To compare cardiovascular effects of air pollution in communities with different mixes of pollution, two studies sites were selected: Boston, Massachusetts (1998?1999), and Steubenville, Ohio (1999?2000). In Boston, of 38 active adults 60 to 90 years of age who were screened in March?May 1998 for study eligibility, 27 were selected to participate in the community-based panel. These participants were evaluated in June?September, during the summer periods. Once per week for 12 weeks the participants answered a questionnaire regarding cardiac and respiratory symptoms and changes in medication use. They received ECG Holter monitoring for a 25-minute period involving 5 minutes of rest supine, 5 minutes of standing upright, 5 minutes of exercise, 5 minutes of recovery, and 5 minutes of slow breathing. Supine, upright, and post exercise blood pressure, continuous heart rate, and oximetry also were monitored. Continuous measures of PM2.5, PM10, ozone, CO, NO2 and SO2 were performed at nearby monitoring sites. Indoor continuous measures of CO and PM2.5 were performed at the study site. Questionnaire data were entered and verified. Electrophysiologic outcomes of interest will include ECG repolarization abnormalities, ventricular premature beats, measures of heart rate variability, and PR and QT intervals. Through work by Dr. Bruce Nearing, in concert with Drs. Verrier, Stone, and Gold, programs have been developed for the reading of the Holter Monitor data to summarize time domain and frequency domain heart rate variability outcomes and ST segment changes. In Steubenville, of 52 adults who were screened in March?May 1999 for study eligibility, 30 were selected to participate in the community-based panel following a protocol identical to that in Boston. With external funding, additional air pollution monitoring was conducted, including indoor air particle and gas monitoring in the home and at the study site for most study participants, and personal air pollution monitoring for 10 of 30 participants. Questionnaire data were entered and are being verified. In an abstract submitted to the American Thoracic Society 2001, we report our first preliminary results for the Boston 1999 summer panel study. PM2.5 levels were low, averaging 11 g/m3 during the study period. After control for time trend, hour of the day, and subject, PM2.5 was negatively associated with all time domain measures of heart rate variability, including the square root of the mean of the squared differences between adjacent normal RR intervals (r-MSSD), the standard deviation of normal RR intervals (SDNN), and PNN50. Results from 1999 were similar to those of 1997, in a pilot study funded in part by the U.S. Environmental Protection Agency (EPA) Cooperative Agreement CR821762, with key results published in Circulation (101:1267-1273). We reported that in multivariate analyses, significantly less heart rate variability was associated with elevated PM2.5. During slow breathing, a reduction in r-MSSD of 6.1 was associated with an interquartile (14.3 g/m3) increase in PM2.5 during the hour of and the 3 hours previous to the Holter session (P-0.006). Independent of the PM2.5 effect, ozone was also associated with reduction in r-MSSD.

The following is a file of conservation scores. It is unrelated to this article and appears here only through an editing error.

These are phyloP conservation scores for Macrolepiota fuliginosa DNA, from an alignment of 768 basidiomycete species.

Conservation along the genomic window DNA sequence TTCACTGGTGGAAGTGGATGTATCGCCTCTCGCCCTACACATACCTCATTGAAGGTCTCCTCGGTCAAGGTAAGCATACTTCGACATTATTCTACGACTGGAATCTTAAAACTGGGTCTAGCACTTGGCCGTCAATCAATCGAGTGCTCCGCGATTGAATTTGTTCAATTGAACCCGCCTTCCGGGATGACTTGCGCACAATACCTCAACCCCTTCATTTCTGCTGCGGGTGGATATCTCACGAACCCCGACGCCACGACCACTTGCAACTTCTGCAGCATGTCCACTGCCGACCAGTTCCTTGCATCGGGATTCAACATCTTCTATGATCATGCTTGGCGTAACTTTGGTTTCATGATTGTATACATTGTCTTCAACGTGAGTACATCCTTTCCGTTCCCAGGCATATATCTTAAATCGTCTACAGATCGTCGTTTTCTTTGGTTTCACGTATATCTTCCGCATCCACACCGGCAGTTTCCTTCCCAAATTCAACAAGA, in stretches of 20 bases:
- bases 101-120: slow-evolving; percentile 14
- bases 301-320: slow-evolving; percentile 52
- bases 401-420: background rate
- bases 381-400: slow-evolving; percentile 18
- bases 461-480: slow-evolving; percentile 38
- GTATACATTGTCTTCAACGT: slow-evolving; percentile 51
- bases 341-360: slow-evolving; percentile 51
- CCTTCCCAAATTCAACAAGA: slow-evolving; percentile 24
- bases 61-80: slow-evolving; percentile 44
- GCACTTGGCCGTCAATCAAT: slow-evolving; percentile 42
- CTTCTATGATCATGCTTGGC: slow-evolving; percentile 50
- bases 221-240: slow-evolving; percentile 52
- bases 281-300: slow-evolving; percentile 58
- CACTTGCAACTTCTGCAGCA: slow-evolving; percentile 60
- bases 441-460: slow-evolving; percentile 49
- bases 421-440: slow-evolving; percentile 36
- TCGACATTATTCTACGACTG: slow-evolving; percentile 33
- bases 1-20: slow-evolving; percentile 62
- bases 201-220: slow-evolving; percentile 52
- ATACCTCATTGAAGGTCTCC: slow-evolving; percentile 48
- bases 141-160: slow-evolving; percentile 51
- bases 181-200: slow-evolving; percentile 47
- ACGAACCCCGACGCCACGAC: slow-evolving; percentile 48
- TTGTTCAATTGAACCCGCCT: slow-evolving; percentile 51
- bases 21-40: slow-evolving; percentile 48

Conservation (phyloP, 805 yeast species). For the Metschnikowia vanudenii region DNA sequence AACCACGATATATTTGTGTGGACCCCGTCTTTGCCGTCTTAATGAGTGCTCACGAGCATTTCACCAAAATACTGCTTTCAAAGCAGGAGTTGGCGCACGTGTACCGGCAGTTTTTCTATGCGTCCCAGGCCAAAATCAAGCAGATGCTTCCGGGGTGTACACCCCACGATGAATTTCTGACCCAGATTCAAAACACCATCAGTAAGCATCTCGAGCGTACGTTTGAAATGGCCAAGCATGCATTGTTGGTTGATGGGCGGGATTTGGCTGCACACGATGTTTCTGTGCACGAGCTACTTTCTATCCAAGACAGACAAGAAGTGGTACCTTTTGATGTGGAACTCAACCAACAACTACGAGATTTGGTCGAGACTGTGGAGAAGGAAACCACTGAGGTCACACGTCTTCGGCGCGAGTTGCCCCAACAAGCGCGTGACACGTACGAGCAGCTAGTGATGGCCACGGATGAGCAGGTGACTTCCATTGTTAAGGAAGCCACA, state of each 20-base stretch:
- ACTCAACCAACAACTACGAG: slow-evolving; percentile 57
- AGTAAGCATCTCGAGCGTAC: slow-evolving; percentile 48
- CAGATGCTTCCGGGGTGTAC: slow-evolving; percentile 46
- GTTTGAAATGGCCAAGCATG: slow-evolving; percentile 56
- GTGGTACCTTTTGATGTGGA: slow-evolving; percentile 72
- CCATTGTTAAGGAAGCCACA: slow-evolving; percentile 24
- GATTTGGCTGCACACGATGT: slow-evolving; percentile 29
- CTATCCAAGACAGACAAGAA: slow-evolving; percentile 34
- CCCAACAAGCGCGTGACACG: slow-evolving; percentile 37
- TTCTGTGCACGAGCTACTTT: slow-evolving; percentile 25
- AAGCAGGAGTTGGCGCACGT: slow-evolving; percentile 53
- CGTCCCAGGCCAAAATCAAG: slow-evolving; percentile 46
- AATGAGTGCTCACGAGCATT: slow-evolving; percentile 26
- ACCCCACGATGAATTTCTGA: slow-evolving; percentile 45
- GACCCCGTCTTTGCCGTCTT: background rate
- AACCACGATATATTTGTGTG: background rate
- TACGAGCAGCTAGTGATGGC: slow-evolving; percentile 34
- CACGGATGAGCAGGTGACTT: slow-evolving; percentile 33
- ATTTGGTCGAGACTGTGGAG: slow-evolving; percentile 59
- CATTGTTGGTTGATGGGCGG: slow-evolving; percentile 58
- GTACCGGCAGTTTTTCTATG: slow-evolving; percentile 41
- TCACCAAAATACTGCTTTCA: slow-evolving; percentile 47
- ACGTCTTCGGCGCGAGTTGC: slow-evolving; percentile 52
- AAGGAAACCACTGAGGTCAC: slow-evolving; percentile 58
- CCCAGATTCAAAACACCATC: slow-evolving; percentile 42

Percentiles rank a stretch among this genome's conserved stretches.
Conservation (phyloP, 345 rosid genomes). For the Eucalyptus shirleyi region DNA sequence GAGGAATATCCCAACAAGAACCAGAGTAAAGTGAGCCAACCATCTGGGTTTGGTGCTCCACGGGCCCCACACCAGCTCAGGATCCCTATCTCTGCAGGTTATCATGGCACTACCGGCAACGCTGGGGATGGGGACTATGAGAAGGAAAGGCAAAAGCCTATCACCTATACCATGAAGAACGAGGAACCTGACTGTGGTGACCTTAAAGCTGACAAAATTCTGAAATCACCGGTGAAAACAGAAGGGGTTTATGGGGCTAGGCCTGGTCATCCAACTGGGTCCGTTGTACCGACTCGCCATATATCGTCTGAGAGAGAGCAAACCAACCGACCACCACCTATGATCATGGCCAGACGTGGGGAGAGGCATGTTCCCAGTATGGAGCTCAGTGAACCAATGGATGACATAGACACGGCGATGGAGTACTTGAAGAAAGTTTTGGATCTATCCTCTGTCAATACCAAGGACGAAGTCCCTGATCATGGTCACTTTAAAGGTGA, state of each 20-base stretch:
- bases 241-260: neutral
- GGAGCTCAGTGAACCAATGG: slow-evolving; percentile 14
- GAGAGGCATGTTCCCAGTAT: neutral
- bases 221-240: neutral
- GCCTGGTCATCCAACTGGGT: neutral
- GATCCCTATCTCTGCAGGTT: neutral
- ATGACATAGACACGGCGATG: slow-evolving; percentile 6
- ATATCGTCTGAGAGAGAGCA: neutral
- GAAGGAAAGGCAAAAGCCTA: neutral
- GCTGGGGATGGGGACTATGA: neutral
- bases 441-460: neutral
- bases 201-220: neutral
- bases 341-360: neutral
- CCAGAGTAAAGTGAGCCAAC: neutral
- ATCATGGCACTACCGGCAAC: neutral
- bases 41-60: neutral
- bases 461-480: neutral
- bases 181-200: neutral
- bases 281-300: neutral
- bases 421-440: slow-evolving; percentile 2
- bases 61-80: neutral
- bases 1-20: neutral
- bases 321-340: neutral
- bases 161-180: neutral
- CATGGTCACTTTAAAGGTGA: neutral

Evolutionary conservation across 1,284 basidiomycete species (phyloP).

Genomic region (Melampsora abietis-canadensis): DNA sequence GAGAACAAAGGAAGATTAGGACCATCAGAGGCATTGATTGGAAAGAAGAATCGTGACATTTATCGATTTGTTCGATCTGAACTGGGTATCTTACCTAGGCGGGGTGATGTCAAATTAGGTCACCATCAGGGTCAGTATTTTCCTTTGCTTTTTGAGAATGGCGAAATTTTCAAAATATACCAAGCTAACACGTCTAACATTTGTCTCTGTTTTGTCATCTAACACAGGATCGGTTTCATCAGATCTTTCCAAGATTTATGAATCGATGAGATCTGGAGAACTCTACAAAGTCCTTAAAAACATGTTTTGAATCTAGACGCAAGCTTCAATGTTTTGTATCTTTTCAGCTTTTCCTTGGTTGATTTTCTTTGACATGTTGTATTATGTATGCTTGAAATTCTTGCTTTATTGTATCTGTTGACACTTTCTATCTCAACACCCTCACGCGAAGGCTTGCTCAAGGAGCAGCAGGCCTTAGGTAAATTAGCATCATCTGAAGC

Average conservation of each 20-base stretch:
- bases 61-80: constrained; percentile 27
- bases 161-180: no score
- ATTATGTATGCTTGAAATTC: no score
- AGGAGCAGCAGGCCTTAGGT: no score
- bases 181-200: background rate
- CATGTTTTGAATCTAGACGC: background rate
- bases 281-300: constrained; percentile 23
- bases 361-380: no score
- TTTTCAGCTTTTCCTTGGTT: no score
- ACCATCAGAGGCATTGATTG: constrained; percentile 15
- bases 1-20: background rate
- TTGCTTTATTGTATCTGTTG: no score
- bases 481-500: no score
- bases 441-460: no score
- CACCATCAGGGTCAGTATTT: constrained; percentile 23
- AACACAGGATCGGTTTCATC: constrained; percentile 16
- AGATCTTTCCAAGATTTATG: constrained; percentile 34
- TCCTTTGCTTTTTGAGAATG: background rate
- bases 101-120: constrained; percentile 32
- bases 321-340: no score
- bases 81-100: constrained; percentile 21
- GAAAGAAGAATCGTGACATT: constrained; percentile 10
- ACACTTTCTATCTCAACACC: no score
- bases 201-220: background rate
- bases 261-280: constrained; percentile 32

Future Activities: